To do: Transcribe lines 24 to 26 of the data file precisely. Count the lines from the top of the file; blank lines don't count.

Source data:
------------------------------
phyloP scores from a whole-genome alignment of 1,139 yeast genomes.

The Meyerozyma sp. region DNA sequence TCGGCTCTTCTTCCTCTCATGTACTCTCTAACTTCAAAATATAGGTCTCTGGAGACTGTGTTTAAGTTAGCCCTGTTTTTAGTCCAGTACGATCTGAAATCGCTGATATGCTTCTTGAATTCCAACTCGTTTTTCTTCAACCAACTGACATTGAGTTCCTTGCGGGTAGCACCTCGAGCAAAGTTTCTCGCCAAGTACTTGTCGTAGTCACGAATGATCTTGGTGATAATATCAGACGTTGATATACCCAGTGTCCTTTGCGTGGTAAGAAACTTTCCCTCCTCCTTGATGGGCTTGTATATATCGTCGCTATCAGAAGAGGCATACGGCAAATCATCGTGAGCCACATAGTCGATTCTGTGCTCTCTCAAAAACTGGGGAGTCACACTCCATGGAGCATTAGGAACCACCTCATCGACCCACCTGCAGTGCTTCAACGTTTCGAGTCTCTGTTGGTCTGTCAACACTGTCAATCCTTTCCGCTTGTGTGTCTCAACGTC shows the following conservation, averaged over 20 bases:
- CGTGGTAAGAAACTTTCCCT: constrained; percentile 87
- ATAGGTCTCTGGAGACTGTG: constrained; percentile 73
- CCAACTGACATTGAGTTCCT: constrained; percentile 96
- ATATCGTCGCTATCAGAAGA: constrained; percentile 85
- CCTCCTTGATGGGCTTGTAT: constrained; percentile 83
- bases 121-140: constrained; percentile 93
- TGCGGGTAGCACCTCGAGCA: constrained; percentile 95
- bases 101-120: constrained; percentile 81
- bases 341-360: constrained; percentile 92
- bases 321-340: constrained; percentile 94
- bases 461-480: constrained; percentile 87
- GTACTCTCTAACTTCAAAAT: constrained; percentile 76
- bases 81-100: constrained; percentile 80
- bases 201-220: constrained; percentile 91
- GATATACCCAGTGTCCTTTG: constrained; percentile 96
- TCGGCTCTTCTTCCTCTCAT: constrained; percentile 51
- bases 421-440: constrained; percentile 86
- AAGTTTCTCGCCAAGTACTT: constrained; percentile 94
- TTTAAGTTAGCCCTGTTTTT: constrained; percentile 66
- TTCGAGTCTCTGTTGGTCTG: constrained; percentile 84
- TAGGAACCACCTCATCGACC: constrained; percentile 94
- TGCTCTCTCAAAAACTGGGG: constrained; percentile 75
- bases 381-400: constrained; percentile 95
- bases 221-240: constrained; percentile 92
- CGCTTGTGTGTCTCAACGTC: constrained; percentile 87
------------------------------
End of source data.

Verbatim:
- TGCTCTCTCAAAAACTGGGG: constrained; percentile 75
- bases 381-400: constrained; percentile 95
- bases 221-240: constrained; percentile 92